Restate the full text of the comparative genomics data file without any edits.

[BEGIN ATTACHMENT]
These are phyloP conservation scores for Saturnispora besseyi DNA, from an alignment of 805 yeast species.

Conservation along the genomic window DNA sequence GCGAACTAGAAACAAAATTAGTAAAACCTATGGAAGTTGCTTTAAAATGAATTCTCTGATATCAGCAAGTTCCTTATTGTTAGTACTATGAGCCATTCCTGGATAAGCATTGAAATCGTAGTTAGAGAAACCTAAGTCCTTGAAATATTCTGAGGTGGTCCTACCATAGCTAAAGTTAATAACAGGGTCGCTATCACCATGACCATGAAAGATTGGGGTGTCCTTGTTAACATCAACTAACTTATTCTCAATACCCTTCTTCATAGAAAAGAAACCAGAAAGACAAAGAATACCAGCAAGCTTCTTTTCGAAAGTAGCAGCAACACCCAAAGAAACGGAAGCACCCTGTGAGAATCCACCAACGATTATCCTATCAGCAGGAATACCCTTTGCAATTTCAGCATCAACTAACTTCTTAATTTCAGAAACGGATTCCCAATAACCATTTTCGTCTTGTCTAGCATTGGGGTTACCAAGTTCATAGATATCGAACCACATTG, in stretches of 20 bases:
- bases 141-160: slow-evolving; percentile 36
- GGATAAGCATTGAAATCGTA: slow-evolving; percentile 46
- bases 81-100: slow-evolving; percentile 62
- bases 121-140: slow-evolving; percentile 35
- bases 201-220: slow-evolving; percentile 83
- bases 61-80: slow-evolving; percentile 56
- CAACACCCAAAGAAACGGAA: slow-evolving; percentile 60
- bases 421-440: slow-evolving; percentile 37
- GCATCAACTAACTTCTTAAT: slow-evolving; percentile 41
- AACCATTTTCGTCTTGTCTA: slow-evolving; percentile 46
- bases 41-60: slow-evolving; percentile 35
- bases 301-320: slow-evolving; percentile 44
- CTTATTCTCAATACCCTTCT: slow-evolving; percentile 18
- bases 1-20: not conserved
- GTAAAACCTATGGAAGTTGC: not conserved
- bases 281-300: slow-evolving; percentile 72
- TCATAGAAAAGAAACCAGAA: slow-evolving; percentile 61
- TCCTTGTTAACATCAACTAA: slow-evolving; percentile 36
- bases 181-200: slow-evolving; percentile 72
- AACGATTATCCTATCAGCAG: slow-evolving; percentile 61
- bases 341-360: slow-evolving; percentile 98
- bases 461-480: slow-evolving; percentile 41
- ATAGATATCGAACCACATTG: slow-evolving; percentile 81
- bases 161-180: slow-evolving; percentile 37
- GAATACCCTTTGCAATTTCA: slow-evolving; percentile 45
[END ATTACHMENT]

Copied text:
These are phyloP conservation scores for Saturnispora besseyi DNA, from an alignment of 805 yeast species.

Conservation along the genomic window DNA sequence GCGAACTAGAAACAAAATTAGTAAAACCTATGGAAGTTGCTTTAAAATGAATTCTCTGATATCAGCAAGTTCCTTATTGTTAGTACTATGAGCCATTCCTGGATAAGCATTGAAATCGTAGTTAGAGAAACCTAAGTCCTTGAAATATTCTGAGGTGGTCCTACCATAGCTAAAGTTAATAACAGGGTCGCTATCACCATGACCATGAAAGATTGGGGTGTCCTTGTTAACATCAACTAACTTATTCTCAATACCCTTCTTCATAGAAAAGAAACCAGAAAGACAAAGAATACCAGCAAGCTTCTTTTCGAAAGTAGCAGCAACACCCAAAGAAACGGAAGCACCCTGTGAGAATCCACCAACGATTATCCTATCAGCAGGAATACCCTTTGCAATTTCAGCATCAACTAACTTCTTAATTTCAGAAACGGATTCCCAATAACCATTTTCGTCTTGTCTAGCATTGGGGTTACCAAGTTCATAGATATCGAACCACATTG, in stretches of 20 bases:
- bases 141-160: slow-evolving; percentile 36
- GGATAAGCATTGAAATCGTA: slow-evolving; percentile 46
- bases 81-100: slow-evolving; percentile 62
- bases 121-140: slow-evolving; percentile 35
- bases 201-220: slow-evolving; percentile 83
- bases 61-80: slow-evolving; percentile 56
- CAACACCCAAAGAAACGGAA: slow-evolving; percentile 60
- bases 421-440: slow-evolving; percentile 37
- GCATCAACTAACTTCTTAAT: slow-evolving; percentile 41
- AACCATTTTCGTCTTGTCTA: slow-evolving; percentile 46
- bases 41-60: slow-evolving; percentile 35
- bases 301-320: slow-evolving; percentile 44
- CTTATTCTCAATACCCTTCT: slow-evolving; percentile 18
- bases 1-20: not conserved
- GTAAAACCTATGGAAGTTGC: not conserved
- bases 281-300: slow-evolving; percentile 72
- TCATAGAAAAGAAACCAGAA: slow-evolving; percentile 61
- TCCTTGTTAACATCAACTAA: slow-evolving; percentile 36
- bases 181-200: slow-evolving; percentile 72
- AACGATTATCCTATCAGCAG: slow-evolving; percentile 61
- bases 341-360: slow-evolving; percentile 98
- bases 461-480: slow-evolving; percentile 41
- ATAGATATCGAACCACATTG: slow-evolving; percentile 81
- bases 161-180: slow-evolving; percentile 37
- GAATACCCTTTGCAATTTCA: slow-evolving; percentile 45